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Compare & Save on Conveyancing Solicitors

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Compare & Save on Conveyancing Solicitors

Speak to accredited Conveyancers & save today!

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How Long Does it Take to Move House?

Martha Lott

Written by Reviewed by Gareth Brooks

22nd Nov 2019 (Last updated on 25th Apr 2023) 5 minute read

The average time it takes to move house is between 12 weeks and 6 months. This depends on a variety of factors that can affect every buyer differently.

The moving house timeline can often seem like a long and difficult affair. From searching for the right home to receiving the keys, the time each step takes can vary greatly. It’s important to compare conveyancers who can professionally aid with any legal issues.

In this guide, Compare My Move takes you through the buying and moving process. This means that you can be as prepared as possible for your move.

  1. 1. Finding the Right Property
  2. 2. Getting a Mortgage
  3. 3. Find a Conveyancer
  4. 4. Property Survey
  5. 5. Exchanging Contracts
  6. 6. Completing the Sale
  7. 7. Moving Day
  8. Factors that Could Delay the Process
  9. Next Steps of Buying a House
Time it Takes to Move House

On average, the process takes between 12 weeks and 6 months to buy from start to finish. Here is the breakdown of the time it takes to move house:

Stage in ProcessLength of Time
Finding the Right Property10-12 weeks
Getting a Mortgage
18-40 days
Find a Conveyancer
8-12 weeks
Property Survey
2-3 weeks
Exchanging Contracts
During week 8
Completing the Sale
7-28 days
Moving Day
1-2 days

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1. Finding the Right Property

Finding the right property takes between 10 to 12 weeks on average. Start by setting yourself a budget and sticking to it when researching properties. Most people begin their search by using property portals such as Rightmove and Zoopla. However, those interested in local moving can explore the area and view the properties for sale in person.

Those needing a mortgage should obtain a mortgage agreement in principle. This will give you an idea of how much you can borrow. Decide where you'd like to live and look at homes in the area. Once you’ve decided on a property, start negotiating to make a formal offer.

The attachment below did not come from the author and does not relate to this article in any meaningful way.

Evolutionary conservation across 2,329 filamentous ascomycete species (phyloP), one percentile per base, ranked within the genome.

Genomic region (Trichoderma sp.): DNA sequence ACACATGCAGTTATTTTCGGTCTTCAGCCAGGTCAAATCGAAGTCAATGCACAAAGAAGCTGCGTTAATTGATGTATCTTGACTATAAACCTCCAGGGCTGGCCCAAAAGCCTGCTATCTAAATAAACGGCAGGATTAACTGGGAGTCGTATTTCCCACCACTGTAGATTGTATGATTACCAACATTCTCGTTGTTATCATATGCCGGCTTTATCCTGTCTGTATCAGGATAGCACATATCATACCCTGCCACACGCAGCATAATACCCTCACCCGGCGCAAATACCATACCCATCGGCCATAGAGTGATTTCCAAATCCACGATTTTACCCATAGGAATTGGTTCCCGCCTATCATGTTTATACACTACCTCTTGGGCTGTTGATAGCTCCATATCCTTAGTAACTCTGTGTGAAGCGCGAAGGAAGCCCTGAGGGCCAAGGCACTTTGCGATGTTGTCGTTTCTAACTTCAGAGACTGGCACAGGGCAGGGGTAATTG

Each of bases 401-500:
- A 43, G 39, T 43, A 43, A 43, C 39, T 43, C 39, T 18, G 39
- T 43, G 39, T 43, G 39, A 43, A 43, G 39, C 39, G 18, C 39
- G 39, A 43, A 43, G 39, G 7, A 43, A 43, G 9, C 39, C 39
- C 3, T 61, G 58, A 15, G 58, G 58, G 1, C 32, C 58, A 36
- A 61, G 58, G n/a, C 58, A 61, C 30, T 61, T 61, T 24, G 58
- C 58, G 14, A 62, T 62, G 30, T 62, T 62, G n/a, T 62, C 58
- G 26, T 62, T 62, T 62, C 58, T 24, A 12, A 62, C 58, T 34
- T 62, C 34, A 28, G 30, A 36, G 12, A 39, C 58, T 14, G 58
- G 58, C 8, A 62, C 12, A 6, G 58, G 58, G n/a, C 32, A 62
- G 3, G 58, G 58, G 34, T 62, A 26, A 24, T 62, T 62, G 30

2. Getting a Mortgage

Getting mortgage approval takes between 18 and 40 days on average. You should have chosen a mortgage provider by now to begin the process.

You will need to formally apply for the mortgage on the property in order for the mortgage offer to be approved. Make sure you have important documentation such as payslips and bank statements. This will prevent any delays and give you a better chance of receiving mortgage approval.

You will then have a limited amount of time for which the mortgage offer is valid to complete the purchase. This is usually 3-6 months depending on your lender.

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3. Find a Conveyancer

Finding a conveyancer can take between 8 and 12 weeks from the point the sale is agreed upon. It is one of the most important parts of the moving process.

You’ll need to compare and find a conveyancer to undertake the solicitor process for buying. Again, do your research and compare conveyancers to ensure they are professional and dependable. At Compare My Move, our network of partners is verified and regulated by SRA, CLC, LSS, LSNI, or CILEx.

Take your time to find a verified licensed conveyancer or conveyancing solicitor and they will take care of the buying process for you. The conveyancing process will take longer if you're in a chain than if you're not in a chain. The conveyancing process starts once an offer has been agreed on and ends on completion day.